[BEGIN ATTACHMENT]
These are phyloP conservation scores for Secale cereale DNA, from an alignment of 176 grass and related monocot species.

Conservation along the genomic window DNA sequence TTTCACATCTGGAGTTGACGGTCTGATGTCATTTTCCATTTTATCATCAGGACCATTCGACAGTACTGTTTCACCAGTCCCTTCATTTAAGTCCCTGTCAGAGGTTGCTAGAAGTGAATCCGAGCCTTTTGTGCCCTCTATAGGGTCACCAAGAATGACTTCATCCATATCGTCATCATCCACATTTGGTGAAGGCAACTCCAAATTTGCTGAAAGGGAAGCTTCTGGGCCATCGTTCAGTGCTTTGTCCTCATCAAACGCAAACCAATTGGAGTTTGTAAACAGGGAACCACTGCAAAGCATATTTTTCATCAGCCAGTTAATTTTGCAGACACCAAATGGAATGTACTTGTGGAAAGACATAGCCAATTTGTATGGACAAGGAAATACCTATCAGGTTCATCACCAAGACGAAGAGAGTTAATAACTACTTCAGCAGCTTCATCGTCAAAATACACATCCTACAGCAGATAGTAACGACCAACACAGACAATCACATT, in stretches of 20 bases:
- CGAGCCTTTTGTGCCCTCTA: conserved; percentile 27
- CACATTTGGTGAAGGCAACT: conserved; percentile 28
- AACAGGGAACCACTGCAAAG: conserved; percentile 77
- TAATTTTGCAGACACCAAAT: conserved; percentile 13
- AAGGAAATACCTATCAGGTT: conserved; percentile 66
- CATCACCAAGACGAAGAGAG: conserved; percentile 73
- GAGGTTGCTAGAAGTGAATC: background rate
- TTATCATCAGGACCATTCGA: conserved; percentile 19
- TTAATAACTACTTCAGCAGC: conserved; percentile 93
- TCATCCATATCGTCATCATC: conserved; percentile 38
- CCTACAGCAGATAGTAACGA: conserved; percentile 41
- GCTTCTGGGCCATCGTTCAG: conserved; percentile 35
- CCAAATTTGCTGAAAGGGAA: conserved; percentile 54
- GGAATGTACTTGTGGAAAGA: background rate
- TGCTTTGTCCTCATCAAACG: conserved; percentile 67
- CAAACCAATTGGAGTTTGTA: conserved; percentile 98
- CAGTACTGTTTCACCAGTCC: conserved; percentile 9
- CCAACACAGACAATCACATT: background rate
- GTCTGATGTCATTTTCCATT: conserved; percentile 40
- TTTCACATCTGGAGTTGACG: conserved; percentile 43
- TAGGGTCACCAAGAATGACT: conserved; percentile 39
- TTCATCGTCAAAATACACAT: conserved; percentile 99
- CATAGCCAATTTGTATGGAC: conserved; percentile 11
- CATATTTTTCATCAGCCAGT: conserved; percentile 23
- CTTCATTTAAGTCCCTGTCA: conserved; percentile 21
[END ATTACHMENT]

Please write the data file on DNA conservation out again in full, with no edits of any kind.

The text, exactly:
These are phyloP conservation scores for Secale cereale DNA, from an alignment of 176 grass and related monocot species.

Conservation along the genomic window DNA sequence TTTCACATCTGGAGTTGACGGTCTGATGTCATTTTCCATTTTATCATCAGGACCATTCGACAGTACTGTTTCACCAGTCCCTTCATTTAAGTCCCTGTCAGAGGTTGCTAGAAGTGAATCCGAGCCTTTTGTGCCCTCTATAGGGTCACCAAGAATGACTTCATCCATATCGTCATCATCCACATTTGGTGAAGGCAACTCCAAATTTGCTGAAAGGGAAGCTTCTGGGCCATCGTTCAGTGCTTTGTCCTCATCAAACGCAAACCAATTGGAGTTTGTAAACAGGGAACCACTGCAAAGCATATTTTTCATCAGCCAGTTAATTTTGCAGACACCAAATGGAATGTACTTGTGGAAAGACATAGCCAATTTGTATGGACAAGGAAATACCTATCAGGTTCATCACCAAGACGAAGAGAGTTAATAACTACTTCAGCAGCTTCATCGTCAAAATACACATCCTACAGCAGATAGTAACGACCAACACAGACAATCACATT, in stretches of 20 bases:
- CGAGCCTTTTGTGCCCTCTA: conserved; percentile 27
- CACATTTGGTGAAGGCAACT: conserved; percentile 28
- AACAGGGAACCACTGCAAAG: conserved; percentile 77
- TAATTTTGCAGACACCAAAT: conserved; percentile 13
- AAGGAAATACCTATCAGGTT: conserved; percentile 66
- CATCACCAAGACGAAGAGAG: conserved; percentile 73
- GAGGTTGCTAGAAGTGAATC: background rate
- TTATCATCAGGACCATTCGA: conserved; percentile 19
- TTAATAACTACTTCAGCAGC: conserved; percentile 93
- TCATCCATATCGTCATCATC: conserved; percentile 38
- CCTACAGCAGATAGTAACGA: conserved; percentile 41
- GCTTCTGGGCCATCGTTCAG: conserved; percentile 35
- CCAAATTTGCTGAAAGGGAA: conserved; percentile 54
- GGAATGTACTTGTGGAAAGA: background rate
- TGCTTTGTCCTCATCAAACG: conserved; percentile 67
- CAAACCAATTGGAGTTTGTA: conserved; percentile 98
- CAGTACTGTTTCACCAGTCC: conserved; percentile 9
- CCAACACAGACAATCACATT: background rate
- GTCTGATGTCATTTTCCATT: conserved; percentile 40
- TTTCACATCTGGAGTTGACG: conserved; percentile 43
- TAGGGTCACCAAGAATGACT: conserved; percentile 39
- TTCATCGTCAAAATACACAT: conserved; percentile 99
- CATAGCCAATTTGTATGGAC: conserved; percentile 11
- CATATTTTTCATCAGCCAGT: conserved; percentile 23
- CTTCATTTAAGTCCCTGTCA: conserved; percentile 21